We confess that we warm quite instinctively to talk of a libertarian pedagogy, and it seems patently obvious that any theory of education formulated after 1789 has to begin from a concern for human freedom. But we have also been moved by things like the TV series “Legacy” with, for instance, its hymn to the faith of the Mayans, who remained true to their culture despite the lure of the cosmopolitan materialism of the invaders, retaining an identity rooted in the sort of past rejected out of hand by the revolutionaries who insist that to be free we must reset the calendar to year zero and live henceforth in a permanent present. The call of liberty and that of culture are heard by the same ear with equal intensity.
Our hypothesis is that liberty and Culture really belong together. The current opposition of the two camps rests upon a mistake – an erroneous idea of liberty. And the mistake is not simply theoretical, but exists as a felt dissatisfaction with the historical project to which we belong. Is our feeling for the Mayans not a symptom of that malaise? Aren’t the failings of this liberty responsible for a nostalgia for a way of life, like that of the Mayans, that can carry great burdens and accept limitations instead of fighting against them all the time? Isn’t there a hint of something wrong with the imaginary idea of freedom so central to our lives (and to our libertarian pedagogy) if we forward-looking lovers of liberty find ourselves dreaming of the Mayans, or, like Coppola, looking for traces of wisdom in the ancient Hopi prophecies?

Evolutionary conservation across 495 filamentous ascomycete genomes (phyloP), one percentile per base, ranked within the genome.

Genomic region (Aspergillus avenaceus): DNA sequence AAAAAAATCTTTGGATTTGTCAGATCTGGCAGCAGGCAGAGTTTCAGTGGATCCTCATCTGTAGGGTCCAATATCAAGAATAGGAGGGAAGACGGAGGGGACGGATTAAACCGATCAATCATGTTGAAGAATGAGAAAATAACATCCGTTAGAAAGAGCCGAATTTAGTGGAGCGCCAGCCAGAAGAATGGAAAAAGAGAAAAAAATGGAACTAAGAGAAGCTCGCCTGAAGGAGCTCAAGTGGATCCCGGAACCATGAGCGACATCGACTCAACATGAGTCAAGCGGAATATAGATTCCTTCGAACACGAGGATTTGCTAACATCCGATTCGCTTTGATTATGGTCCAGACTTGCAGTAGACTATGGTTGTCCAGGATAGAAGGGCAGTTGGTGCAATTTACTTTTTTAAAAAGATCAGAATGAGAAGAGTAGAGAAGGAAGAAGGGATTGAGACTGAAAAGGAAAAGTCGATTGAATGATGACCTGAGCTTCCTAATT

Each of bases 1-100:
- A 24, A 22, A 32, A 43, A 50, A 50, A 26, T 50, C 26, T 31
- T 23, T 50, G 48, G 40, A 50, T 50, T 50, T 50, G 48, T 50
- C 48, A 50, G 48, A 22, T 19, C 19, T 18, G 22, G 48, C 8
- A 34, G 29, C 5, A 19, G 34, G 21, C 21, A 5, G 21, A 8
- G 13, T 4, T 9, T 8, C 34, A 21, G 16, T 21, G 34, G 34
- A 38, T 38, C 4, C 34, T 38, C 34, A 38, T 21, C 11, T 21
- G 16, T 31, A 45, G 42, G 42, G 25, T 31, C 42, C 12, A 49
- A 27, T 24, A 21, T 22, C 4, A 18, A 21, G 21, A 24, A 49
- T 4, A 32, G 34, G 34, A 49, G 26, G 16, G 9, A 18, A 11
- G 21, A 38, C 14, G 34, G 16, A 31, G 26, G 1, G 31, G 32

No, it is not a matter of taking sides; rather it is a matter of beginning to see an error in an idea of liberty that is assumed to be antithetical to all Culture. Yes, the concern for liberty – for the agency of the learner – is fundamental, but have we really understood what that liberty consists in?